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Canonical's Next (And Hardest) Steps

Look forward, not back. That's a philosophy Mark Shuttleworth wants to bring to Ubuntu, and by extension to the rest of Linux as well. In a conference call on Monday, right before the release of 8.10 at the end of this month (happy Halloween!), he laid out what's in that release right now and some high-level goals for the future.

Look forward, not back. That's a philosophy Mark Shuttleworth wants to bring to Ubuntu, and by extension to the rest of Linux as well. In a conference call on Monday, right before the release of 8.10 at the end of this month (happy Halloween!), he laid out what's in that release right now and some high-level goals for the future.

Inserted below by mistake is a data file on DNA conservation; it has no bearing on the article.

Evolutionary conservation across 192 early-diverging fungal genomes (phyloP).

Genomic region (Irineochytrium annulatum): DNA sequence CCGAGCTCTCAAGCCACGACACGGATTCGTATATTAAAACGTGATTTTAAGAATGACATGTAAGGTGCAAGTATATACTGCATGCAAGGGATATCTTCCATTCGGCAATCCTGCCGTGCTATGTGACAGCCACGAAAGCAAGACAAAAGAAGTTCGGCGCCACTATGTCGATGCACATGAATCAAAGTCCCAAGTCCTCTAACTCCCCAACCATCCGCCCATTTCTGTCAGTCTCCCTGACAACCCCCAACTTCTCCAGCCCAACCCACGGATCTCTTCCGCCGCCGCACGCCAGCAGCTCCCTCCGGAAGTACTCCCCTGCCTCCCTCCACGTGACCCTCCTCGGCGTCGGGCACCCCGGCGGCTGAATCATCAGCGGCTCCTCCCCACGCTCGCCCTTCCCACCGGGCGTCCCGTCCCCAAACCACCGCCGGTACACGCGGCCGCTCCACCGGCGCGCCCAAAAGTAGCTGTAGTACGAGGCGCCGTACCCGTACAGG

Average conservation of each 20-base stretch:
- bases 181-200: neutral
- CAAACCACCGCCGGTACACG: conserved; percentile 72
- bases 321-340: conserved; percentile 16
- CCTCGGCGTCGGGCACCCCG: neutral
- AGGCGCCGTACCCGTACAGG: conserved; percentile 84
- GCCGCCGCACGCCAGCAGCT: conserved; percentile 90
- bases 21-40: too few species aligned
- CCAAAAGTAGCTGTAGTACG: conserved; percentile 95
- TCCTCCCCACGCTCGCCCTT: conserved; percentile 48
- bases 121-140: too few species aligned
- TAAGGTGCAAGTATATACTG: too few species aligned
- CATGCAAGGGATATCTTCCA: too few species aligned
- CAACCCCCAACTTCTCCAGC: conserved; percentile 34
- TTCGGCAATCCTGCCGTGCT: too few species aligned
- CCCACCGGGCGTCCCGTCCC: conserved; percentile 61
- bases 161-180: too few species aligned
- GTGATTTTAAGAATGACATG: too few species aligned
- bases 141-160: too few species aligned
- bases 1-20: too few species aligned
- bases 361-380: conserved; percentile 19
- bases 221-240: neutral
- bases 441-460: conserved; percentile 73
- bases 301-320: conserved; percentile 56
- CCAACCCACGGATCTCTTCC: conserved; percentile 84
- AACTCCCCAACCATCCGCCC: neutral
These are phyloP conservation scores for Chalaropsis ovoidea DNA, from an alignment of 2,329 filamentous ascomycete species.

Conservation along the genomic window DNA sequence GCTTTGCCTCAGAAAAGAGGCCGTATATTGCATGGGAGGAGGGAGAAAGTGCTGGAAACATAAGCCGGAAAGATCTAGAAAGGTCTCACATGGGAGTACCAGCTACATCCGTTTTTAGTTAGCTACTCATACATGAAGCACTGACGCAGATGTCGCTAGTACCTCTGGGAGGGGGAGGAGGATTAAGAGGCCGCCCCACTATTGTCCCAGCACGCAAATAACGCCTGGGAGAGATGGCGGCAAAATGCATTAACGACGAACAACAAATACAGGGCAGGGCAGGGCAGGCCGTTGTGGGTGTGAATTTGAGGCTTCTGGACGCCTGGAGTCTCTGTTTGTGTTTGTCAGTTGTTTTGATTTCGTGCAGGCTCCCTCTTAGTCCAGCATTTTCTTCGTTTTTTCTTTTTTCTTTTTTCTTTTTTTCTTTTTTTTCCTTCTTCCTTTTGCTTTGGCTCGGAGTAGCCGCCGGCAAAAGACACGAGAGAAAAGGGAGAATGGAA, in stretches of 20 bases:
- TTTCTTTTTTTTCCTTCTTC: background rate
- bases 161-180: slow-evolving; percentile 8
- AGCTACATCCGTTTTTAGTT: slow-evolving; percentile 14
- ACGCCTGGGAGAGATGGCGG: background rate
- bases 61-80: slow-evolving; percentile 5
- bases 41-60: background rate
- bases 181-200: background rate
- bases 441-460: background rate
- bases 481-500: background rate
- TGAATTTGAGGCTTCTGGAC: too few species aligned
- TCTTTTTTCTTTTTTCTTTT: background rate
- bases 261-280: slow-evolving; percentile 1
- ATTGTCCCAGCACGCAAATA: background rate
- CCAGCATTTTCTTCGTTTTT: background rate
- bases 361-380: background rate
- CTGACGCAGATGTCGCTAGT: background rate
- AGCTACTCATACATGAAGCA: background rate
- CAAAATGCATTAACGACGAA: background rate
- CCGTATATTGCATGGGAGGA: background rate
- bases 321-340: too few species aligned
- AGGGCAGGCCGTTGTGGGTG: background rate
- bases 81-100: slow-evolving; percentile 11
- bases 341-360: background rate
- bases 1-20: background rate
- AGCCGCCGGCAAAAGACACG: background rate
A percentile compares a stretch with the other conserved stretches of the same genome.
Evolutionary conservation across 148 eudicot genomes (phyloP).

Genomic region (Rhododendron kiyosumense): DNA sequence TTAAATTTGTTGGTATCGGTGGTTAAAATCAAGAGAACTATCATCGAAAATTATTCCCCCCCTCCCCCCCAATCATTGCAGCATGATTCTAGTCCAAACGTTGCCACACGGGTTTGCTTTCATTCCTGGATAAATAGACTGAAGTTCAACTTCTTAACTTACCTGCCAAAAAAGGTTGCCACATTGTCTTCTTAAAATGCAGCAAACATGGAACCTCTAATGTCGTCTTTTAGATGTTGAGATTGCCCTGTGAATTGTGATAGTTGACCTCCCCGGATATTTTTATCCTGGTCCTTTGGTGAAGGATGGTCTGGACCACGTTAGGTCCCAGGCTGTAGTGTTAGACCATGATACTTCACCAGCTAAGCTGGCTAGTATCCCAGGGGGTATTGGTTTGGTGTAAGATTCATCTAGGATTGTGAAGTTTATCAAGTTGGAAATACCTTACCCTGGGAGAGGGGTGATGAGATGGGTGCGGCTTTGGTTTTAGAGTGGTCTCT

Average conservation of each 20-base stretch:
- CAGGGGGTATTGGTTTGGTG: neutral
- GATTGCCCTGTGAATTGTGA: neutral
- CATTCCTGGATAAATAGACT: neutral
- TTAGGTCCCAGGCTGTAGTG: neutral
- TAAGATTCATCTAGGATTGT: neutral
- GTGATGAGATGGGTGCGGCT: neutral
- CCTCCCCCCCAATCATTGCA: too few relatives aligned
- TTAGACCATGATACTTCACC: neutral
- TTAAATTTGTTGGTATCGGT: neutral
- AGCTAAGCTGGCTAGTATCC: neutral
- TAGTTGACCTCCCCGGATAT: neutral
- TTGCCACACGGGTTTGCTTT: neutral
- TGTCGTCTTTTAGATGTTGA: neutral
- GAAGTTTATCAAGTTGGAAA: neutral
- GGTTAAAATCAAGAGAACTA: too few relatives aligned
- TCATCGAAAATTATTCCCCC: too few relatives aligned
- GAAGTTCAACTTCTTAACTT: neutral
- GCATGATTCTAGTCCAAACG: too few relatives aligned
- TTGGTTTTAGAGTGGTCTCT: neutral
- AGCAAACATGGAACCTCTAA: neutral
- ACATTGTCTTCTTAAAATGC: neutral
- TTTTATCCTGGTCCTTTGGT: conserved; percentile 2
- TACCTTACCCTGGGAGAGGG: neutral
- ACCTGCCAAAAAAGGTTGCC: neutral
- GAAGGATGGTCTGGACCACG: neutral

What's key to keep in mind about 8.10 is how it's designed to bring in things from the Linux community as a whole -- the new Gnome and KDE desktops, the new network connection manager -- and to implement those things in ways that try to add genuinely new functionality. The feature rundown's already been covered in a fair amount of detail by my associate Antone Gonsalves, but certain things fairly cry out for commentary.

One major point that was made, and something I asked about in detail, was Canonical's presence at desktop environment and experience summits -- the places where the Gnome and KDE folks get their future directions. What did Canonical want to do there, or learn from such things? I asked. The answer was twofold: